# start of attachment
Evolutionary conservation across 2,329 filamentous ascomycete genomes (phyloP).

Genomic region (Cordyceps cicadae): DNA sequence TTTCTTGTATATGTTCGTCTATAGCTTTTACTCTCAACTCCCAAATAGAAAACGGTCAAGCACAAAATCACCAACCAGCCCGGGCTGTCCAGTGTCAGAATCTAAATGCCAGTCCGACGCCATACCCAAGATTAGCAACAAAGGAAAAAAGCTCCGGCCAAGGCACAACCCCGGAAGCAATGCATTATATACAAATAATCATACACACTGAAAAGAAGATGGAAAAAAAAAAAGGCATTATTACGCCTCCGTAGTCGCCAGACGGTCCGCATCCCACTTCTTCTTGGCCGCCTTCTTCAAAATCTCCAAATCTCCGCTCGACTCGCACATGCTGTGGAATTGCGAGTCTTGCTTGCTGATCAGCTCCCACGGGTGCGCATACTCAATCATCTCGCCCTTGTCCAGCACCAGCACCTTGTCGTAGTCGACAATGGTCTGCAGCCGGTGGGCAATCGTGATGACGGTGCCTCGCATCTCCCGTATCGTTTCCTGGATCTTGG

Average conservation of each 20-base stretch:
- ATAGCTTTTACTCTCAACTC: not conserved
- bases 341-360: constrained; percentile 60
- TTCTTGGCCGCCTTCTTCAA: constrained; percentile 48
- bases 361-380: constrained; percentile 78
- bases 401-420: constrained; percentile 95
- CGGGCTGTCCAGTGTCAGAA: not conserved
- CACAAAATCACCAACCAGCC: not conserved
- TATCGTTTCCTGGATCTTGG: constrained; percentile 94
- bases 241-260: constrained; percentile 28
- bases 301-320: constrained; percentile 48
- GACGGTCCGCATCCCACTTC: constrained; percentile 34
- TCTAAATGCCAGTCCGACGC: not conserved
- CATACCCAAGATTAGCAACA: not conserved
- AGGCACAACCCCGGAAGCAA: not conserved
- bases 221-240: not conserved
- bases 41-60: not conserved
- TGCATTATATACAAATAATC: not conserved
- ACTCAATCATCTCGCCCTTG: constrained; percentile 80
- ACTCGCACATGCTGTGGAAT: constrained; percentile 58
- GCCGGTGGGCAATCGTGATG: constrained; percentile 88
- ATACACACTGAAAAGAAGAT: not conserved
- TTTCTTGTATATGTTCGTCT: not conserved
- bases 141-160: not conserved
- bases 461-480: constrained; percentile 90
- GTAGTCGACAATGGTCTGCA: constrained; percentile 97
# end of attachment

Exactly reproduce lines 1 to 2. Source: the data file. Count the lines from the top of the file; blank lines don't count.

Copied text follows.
Evolutionary conservation across 2,329 filamentous ascomycete genomes (phyloP).

Genomic region (Cordyceps cicadae): DNA sequence TTTCTTGTATATGTTCGTCTATAGCTTTTACTCTCAACTCCCAAATAGAAAACGGTCAAGCACAAAATCACCAACCAGCCCGGGCTGTCCAGTGTCAGAATCTAAATGCCAGTCCGACGCCATACCCAAGATTAGCAACAAAGGAAAAAAGCTCCGGCCAAGGCACAACCCCGGAAGCAATGCATTATATACAAATAATCATACACACTGAAAAGAAGATGGAAAAAAAAAAAGGCATTATTACGCCTCCGTAGTCGCCAGACGGTCCGCATCCCACTTCTTCTTGGCCGCCTTCTTCAAAATCTCCAAATCTCCGCTCGACTCGCACATGCTGTGGAATTGCGAGTCTTGCTTGCTGATCAGCTCCCACGGGTGCGCATACTCAATCATCTCGCCCTTGTCCAGCACCAGCACCTTGTCGTAGTCGACAATGGTCTGCAGCCGGTGGGCAATCGTGATGACGGTGCCTCGCATCTCCCGTATCGTTTCCTGGATCTTGG